What the Buckeyes do well
— Defensive efficiency: Though Deshaun Thomas did lead the Big Ten in scoring last year, and the Buckeyes were fourth in the Big Ten in scoring, their defensive prowess has helped them to 94 wins, two Elite Eight apperances and a Sweet 16 the last three years. In those seasons, Ohio State has ranked in the top-16 in defensive efficiency. Defensive rebounding and forcing turnovers have keyed this run, and few teams in the country do both as well as Matta’s bunch.
— Take care of the ball: Playing at a below-average pace, the Buckeyes have taken care of the ball well the last three seasons. It’s no wonder that Craft has been a key part of that, as Ohio State has been ranked in the top-30 in turnover percentage over that span, including the 10th best mark (16.2) a season ago. With a veteran, experienced group, don’t expect the Golden Eagles to score many points off turnovers.
— Play their pace: There’s no actual statistic, but it’s not often you see the Buckeyes playing off their pace. Marquette won’t try to turn tomorrow’s game into a track meet, but it’s Craft and a host of smart players that allow the Buckeyes to play their own style, especially when they get going defensively. Note that five of the Buckeyes’ seven losses came in games that went above their average of 65 possessions. That’s more coincidence than anything, but interesting nonetheless.
Where the Buckeyes struggle
— Frontcourt depth: Aside from Amir Williams, there aren’t many bangers on the Ohio State team. Ross and Thompson both have size to play in the paint on both ends and Trey McDonald is getting his feet wet. The Buckeyes will play a more perimeter-oriented game against Marquette, which will be a contrast of styles against the frontcourt-oriented Golden Eagles. If Davante Gardner and Chris Otule can establish themselves inside, it’d key a fast start.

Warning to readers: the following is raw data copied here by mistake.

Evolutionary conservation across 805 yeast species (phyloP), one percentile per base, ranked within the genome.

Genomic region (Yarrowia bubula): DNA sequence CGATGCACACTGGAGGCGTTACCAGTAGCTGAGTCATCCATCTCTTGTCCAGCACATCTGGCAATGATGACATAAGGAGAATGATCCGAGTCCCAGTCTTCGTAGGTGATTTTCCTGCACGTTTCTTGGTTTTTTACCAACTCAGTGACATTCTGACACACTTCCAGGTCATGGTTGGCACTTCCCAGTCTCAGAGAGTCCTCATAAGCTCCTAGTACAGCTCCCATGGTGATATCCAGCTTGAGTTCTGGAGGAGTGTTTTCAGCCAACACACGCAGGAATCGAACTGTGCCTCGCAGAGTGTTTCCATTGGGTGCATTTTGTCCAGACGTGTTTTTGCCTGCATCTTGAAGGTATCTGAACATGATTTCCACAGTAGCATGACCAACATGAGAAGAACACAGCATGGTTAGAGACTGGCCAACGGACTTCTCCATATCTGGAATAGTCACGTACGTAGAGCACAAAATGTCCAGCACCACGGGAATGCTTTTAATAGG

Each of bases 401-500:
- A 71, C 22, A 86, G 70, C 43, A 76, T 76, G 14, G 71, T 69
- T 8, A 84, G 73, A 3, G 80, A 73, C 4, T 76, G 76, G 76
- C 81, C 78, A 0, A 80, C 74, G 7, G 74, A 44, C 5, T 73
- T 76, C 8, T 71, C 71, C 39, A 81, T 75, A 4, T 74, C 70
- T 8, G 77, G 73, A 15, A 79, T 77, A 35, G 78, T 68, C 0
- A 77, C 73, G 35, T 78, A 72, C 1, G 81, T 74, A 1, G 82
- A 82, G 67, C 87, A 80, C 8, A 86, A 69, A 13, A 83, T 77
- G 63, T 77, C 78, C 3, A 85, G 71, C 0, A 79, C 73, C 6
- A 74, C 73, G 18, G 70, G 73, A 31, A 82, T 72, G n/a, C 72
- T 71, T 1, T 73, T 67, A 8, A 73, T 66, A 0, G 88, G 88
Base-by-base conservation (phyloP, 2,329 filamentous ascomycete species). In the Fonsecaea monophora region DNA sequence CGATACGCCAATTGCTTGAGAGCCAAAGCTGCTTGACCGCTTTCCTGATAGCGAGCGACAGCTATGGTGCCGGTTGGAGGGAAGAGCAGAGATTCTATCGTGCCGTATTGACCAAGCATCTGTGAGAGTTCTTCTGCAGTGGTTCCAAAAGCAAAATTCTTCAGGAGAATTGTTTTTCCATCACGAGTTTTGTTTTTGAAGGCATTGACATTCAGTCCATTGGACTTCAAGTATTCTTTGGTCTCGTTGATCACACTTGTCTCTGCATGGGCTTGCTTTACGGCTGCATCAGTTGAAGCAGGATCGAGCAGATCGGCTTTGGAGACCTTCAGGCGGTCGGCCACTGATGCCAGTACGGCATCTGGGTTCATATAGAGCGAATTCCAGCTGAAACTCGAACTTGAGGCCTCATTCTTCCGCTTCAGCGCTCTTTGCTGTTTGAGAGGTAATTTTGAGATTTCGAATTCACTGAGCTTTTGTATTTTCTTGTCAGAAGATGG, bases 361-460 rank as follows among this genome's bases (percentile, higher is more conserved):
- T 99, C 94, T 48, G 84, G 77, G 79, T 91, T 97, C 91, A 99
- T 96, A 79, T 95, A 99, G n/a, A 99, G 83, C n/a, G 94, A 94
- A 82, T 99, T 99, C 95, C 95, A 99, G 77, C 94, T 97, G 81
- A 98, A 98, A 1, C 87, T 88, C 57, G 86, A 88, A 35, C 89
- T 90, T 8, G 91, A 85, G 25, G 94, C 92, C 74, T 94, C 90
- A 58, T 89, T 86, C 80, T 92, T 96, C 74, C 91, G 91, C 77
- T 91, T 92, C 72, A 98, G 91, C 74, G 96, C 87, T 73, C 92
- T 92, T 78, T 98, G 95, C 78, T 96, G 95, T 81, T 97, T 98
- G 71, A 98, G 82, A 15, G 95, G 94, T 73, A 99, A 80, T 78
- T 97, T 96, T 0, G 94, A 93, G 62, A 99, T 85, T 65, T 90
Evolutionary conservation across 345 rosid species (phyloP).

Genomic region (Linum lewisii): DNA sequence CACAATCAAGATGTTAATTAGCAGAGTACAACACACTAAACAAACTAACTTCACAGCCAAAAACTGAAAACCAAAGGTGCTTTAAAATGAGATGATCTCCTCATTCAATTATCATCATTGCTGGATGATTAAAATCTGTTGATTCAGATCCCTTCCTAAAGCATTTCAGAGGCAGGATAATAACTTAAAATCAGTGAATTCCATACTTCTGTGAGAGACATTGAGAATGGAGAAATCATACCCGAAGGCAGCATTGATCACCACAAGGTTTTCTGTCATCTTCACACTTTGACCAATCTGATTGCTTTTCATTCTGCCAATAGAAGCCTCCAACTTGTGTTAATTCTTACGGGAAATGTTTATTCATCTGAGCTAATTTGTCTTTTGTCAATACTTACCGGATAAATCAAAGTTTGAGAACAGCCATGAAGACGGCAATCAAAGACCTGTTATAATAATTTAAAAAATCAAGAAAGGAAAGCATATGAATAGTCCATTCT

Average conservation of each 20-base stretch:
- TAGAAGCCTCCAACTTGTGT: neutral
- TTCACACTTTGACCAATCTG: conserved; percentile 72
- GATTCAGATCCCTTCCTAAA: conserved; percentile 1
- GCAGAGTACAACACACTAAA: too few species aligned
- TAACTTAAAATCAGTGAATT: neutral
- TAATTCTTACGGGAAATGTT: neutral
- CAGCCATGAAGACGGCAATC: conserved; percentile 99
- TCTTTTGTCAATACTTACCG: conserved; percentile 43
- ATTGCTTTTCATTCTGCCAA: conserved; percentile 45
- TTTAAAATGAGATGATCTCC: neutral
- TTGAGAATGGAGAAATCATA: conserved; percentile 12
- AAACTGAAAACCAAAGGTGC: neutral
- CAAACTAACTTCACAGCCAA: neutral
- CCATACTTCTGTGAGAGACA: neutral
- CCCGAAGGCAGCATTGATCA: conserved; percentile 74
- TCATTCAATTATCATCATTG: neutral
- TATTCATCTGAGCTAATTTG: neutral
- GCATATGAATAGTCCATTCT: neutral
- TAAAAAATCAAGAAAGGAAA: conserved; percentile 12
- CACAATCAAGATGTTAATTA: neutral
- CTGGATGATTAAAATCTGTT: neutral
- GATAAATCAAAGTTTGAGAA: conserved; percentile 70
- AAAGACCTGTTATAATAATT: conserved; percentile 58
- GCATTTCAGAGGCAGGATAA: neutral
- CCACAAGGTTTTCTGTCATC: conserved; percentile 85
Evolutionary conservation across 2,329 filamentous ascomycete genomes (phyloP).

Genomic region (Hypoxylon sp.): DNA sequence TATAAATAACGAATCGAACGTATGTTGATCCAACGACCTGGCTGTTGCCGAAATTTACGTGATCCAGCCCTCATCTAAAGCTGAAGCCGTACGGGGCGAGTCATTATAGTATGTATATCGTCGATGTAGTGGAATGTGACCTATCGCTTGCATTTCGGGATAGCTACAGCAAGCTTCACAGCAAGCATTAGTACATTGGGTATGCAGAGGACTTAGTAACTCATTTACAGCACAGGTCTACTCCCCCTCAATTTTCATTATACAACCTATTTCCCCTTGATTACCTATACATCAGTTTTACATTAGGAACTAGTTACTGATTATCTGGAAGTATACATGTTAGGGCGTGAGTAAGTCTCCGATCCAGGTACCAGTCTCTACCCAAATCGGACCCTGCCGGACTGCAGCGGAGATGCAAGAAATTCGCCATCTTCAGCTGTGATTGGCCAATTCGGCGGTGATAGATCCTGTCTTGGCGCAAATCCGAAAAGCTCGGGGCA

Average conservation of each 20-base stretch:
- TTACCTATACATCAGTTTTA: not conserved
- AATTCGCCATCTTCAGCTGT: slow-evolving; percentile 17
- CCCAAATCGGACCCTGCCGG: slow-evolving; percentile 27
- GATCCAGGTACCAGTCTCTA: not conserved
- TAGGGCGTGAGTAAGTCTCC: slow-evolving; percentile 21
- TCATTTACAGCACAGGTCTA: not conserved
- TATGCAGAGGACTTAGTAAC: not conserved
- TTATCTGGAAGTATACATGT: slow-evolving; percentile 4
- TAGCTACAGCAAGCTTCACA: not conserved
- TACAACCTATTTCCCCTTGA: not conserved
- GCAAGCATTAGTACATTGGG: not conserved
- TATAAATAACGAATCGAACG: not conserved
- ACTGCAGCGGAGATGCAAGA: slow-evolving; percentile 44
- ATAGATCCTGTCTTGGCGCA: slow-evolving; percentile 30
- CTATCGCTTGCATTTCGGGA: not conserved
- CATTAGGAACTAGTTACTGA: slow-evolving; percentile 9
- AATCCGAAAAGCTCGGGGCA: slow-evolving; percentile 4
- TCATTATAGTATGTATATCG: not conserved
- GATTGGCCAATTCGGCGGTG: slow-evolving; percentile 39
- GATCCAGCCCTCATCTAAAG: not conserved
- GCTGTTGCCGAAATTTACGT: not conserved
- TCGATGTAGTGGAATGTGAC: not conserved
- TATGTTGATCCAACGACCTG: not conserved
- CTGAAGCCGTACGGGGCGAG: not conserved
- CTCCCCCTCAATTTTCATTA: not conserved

— Proven scorers: Most teams face this question each season, and Ohio State is under the spotlight as much as any team after losing Thomas. That has moved Smith and Ross into No. 1 and 2 scorers, bumped up from No. 2 and 3 a year ago. This early in the season it’s unknown whether they’ll fill their new roles, but it doesn’t hurt that the team is still trying to find its scoring identity.
Three keys to the game
1. Don’t let Aaron Craft dictate the game
Good luck with this one. Craft is as good a court general as you’ll find in the country, and he does it playing Matta’s style, harassing opponents’ point guards and scoring when he needs to. What Marquette must do is initiate offense away from Craft and get the ball out of his hands on the other end. Easier said than done, as Craft is rarely outmanned, especially by one player. This will be a team effort — as well as Williams’ biggest task.
2. Feed Davante Gardner early
The new interior-foul rules have meant major dividends for Marquette’s best post player, and against an Ohio State team that doesn’t have much depth to show for, getting Williams in foul trouble could spell doom for the Buckeyes. Past that, the Golden Eagles need easy buckets against a stout Ohio State defense; that means Gardner needs to pick up quick points so Marquette isn’t relying on outside shooters.
3. Finding a currently unknown X-factor
Two years ago freshman Todd Mayo scored 15 points in Marquette’s win in Madison. Last season Vander Blue broke out of his early-season slump to score 21 points in the Golden Eagles’ first true “test” of the year in a loss to Butler. Now Marquette is tasked with finding the next X-factor (Blue turned out to be more) who could use Saturday’s performance as a jumping-off point to begin the season. Early candidates are Juan Anderson, Deonte Burton and Steve Taylor. As we said in Five Point Play yesterday, a Jamil Wilson box score blow-up could vault him into a giant fifth season.